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The World’s Greatest Problems Demand Engineering Innovation

Posted on July 13th, 2017 by in Chemical R&D

Windmill crop

Futurists and technologists recently came together to draw up their own list of 14 “Grand Challenges” that they believe must be tackled by the end of this century. Among these challenges are security issues such as preventing nuclear terror and scientific goals like reverse-engineering the human brain. Most of these challenges are incredibly complex. Water alone presents numerous difficulties, whether it’s figuring out how to purify it for drinking or how to conserve it in manufacturing processes.

Engineers have already been working on ways to deal with these multi-faceted challenges in multiple areas, but there is still a long way to go. In order to come up with greater breakthroughs that can help more people, the industry must prepare engineers for innovation. Academia needs to make cross-disciplinary learning and collaboration educational priorities. Meanwhile, employers must create digital working environments that provide the necessary tools, information and sharing capabilities that will empower engineers to work together on solving 21st century challenges.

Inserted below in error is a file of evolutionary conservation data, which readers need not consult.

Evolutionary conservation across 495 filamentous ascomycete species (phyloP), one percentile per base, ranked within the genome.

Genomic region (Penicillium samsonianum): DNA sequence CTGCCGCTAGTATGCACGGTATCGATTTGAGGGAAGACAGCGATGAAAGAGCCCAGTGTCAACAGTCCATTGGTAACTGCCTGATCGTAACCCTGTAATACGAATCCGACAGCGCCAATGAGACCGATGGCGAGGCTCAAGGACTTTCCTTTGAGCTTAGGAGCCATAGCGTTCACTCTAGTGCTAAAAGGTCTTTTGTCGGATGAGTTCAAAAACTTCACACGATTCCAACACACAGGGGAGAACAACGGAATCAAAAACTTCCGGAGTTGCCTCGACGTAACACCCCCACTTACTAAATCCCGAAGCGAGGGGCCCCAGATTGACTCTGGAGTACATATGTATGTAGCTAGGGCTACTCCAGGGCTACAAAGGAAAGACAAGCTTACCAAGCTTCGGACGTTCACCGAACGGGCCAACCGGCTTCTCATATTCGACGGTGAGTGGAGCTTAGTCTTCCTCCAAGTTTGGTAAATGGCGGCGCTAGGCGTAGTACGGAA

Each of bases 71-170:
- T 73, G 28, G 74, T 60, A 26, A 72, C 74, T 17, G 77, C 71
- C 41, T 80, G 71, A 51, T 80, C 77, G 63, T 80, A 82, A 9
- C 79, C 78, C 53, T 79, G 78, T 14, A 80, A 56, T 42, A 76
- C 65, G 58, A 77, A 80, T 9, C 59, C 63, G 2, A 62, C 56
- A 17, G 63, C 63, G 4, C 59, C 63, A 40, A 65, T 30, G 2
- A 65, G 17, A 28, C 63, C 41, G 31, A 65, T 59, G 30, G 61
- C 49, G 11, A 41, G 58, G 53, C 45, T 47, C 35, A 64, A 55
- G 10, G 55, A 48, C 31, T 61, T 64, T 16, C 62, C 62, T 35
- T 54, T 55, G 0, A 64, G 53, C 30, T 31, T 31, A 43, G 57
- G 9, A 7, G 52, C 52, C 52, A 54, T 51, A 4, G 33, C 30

Learn more about how engineers are taking on “Grand Challenges” and what the industry can to do help in this EngineerLive piece.

Learn more about Elsevier’s R&D Solutions for Chemicals.

All opinions shared in this post are the author’s own.

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